Possible Corrections To AB 5 Introduced With Two New California Assembly Bills
Two California Assembly Bills were introduced very quickly after the rumble caused by California AB 5 since the Bill became law on January 1, 2020. California Assembly Bill 5 ratified the famous 2018 Dynamex court decision.
Many people in California do not think that AB 5 needs any correction.
An article from WorkCompCentral.com pointed out the two new bills’ introductions (behind a paywall). I will not load in both of the complete new bills. California always has a great useful Legislative Counsel’s digest at the top of most bills.
- AB 1925 appears first. The Bill attempts to exempt small businesses (less than 100 people) from AB 5.
- AB 1928 appears second. This Bill reverses the AB 5 Bill and Dynamex court decision and reverts to the S. G. Borello & Sons, Inc. v. Department of Industrial Relations (1989) court case used to determine who is an independent contractor. Follow the link to the Bill to see the most redlines I have seen in a Bill in a long time.
- A comment that I found in a blog on these two Bills. The comment reeks of the confusion now in California.
Articles on the California Assembly Bills and other changes may be coming to your states if your company has no workers’ comp interests in CA. Some of AB 5 came from Massachusetts. Independent contractor determination Bills have been heavily produced across the nation over the last five years. (coming to a state near you).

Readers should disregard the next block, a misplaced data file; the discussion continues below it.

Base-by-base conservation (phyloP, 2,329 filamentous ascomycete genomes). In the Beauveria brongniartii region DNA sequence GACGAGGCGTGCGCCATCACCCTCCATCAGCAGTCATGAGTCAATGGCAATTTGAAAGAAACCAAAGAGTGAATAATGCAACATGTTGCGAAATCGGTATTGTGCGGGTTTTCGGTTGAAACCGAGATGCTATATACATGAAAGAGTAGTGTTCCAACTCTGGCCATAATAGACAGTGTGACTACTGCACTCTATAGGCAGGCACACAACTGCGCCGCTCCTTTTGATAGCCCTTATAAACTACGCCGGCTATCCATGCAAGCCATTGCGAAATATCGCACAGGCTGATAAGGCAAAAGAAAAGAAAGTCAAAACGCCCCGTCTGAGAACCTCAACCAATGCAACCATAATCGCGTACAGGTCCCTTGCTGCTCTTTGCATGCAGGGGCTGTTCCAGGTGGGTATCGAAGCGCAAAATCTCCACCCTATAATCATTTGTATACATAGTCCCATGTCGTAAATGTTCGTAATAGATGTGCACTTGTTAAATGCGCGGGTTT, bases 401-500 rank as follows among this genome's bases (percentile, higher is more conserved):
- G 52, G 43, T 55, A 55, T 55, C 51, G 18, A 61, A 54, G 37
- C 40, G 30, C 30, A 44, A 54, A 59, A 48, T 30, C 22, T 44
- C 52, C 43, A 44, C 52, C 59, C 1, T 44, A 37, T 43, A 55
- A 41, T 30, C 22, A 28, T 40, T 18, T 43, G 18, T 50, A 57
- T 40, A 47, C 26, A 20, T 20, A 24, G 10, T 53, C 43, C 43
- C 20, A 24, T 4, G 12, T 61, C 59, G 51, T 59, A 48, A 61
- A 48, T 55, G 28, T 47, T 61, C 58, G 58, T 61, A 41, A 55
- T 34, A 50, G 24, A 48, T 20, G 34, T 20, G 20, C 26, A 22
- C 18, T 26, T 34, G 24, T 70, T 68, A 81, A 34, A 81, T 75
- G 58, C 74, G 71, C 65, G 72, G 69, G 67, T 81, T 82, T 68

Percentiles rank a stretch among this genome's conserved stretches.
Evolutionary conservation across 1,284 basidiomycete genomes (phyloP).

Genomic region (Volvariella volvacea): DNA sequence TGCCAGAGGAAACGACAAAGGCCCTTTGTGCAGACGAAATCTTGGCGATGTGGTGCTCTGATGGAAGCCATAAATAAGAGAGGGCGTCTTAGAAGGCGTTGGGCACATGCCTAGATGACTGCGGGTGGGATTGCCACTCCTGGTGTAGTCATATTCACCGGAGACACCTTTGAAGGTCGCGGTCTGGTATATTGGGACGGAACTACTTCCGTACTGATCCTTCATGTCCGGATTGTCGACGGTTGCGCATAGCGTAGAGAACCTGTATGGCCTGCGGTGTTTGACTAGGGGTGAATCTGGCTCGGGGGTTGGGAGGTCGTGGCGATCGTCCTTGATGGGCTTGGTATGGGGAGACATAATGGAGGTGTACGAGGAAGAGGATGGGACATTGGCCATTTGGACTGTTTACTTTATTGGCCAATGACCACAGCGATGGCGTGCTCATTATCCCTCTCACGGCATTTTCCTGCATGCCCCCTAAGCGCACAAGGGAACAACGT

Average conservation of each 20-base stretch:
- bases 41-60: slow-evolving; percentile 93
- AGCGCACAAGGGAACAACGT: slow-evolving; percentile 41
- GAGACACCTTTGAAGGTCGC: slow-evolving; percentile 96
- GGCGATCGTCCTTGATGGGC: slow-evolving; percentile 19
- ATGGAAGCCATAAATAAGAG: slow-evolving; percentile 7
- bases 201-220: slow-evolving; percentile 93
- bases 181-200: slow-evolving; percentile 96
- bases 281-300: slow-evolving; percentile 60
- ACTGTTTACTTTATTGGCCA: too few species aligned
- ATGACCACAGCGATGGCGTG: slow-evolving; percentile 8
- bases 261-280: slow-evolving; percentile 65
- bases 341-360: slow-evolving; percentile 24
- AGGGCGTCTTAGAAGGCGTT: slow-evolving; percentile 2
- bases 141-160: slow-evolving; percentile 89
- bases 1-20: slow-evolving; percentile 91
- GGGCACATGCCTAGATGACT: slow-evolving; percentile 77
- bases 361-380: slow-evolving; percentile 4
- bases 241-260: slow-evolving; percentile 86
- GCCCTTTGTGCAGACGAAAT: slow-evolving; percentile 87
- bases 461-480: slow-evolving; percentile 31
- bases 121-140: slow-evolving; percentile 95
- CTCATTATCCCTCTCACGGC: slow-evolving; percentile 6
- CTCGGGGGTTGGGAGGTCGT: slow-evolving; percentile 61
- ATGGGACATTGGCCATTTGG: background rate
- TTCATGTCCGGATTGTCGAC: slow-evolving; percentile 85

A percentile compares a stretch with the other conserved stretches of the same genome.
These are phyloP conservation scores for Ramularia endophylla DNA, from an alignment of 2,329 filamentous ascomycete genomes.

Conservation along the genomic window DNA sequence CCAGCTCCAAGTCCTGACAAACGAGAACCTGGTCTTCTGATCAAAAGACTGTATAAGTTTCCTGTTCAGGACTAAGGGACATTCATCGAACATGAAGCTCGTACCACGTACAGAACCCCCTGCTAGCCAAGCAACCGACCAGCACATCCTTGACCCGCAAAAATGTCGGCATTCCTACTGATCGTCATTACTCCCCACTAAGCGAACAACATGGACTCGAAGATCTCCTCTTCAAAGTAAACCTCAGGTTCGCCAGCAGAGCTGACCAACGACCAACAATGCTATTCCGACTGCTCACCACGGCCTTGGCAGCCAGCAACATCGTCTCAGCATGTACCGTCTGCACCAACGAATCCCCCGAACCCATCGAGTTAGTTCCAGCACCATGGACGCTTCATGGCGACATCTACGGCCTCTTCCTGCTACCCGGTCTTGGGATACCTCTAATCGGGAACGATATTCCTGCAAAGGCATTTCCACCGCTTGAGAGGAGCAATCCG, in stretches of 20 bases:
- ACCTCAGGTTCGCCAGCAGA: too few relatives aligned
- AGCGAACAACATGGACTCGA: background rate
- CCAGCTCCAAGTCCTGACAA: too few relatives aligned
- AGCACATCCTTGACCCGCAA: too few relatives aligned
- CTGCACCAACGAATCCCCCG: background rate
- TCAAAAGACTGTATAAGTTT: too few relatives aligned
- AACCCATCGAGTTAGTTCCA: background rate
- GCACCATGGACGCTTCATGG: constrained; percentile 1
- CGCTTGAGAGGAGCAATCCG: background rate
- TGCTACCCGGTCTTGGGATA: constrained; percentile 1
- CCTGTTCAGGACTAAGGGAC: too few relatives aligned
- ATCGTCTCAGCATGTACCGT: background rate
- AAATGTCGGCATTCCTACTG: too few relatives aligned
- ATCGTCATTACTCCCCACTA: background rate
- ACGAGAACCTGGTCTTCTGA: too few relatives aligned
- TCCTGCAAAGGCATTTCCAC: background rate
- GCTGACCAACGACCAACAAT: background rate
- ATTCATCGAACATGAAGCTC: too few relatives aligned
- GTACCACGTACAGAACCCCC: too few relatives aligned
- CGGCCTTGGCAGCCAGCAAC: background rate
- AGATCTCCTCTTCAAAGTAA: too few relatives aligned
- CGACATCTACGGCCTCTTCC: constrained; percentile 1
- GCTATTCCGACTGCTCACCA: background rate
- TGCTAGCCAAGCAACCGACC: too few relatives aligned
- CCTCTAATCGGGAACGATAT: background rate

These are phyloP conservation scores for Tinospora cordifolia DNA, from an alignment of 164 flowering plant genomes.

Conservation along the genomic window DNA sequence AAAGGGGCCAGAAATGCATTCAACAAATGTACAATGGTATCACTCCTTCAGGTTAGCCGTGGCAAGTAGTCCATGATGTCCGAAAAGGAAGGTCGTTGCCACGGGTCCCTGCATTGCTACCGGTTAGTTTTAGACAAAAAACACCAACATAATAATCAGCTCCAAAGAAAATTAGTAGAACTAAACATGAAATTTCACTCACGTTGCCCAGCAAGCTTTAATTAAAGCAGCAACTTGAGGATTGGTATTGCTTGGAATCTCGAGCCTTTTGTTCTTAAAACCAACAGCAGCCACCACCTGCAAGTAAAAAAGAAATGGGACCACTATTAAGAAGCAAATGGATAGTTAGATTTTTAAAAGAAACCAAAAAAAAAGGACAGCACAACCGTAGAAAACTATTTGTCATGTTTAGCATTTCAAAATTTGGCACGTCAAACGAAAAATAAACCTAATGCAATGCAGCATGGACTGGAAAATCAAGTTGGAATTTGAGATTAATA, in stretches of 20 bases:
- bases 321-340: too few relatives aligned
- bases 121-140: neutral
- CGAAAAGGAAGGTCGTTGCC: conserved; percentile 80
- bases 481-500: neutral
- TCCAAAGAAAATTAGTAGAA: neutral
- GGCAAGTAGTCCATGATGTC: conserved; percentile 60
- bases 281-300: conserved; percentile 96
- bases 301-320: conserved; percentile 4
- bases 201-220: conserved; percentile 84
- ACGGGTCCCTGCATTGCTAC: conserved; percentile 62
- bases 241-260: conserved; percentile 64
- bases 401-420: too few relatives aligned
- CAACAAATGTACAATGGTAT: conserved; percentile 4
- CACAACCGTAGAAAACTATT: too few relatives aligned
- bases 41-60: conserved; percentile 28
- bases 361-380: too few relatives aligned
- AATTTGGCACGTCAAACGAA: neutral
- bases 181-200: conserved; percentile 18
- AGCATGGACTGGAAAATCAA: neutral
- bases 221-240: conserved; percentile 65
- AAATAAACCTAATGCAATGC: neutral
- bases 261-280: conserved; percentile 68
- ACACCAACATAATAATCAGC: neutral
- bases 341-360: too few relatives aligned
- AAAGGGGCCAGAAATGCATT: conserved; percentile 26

These two Bills were introduced within one day of each other. The speed speaks volumes.
Introduced by Assembly Member Obernolte January 14, 2020
Existing law establishes that, for purposes of the Labor Code, the Unemployment Insurance Code, and the wage orders of the Industrial Welfare Commission, a person providing labor or services for remuneration is considered an employee rather than an independent contractor unless the hiring entity demonstrates that the person is free from the control and direction of the hiring entity in connection with the performance of the work, the person performs work that is outside the usual course of the hiring entity’s business, and the person is customarily engaged in an independently established trade, occupation, or business.
Introduced by Assembly Members Kiley and Melendez
(Coauthors: Assembly Members Fong and Gallagher)
(Coauthors: Senators Jones and Moorlach)
January 15, 2020
LEGISLATIVE COUNSEL’S DIGEST
Existing law, as established in the case of Dynamex Operations W. Inc. v. Superior Court (2018) 4 Cal.5th 903 (Dynamex), creates a presumption that a worker who performs services for a hirer is an employee for purposes of claims for wages and benefits arising under wage orders issued by the Industrial Welfare Commission.
Blog Comment Covers The Situation Well
This whole thing just seems awkward.
1. Dynamex for all Labor issues, but Borello for WC.
2. Dynamex for all Labor issues, and Dynamex for WC if there are more than 100 Employees, but Borello for Employers with under 100.
3. Dynamex for Labor and WC if there are more than 100 Employees, but Borello for both if there are less than 100.
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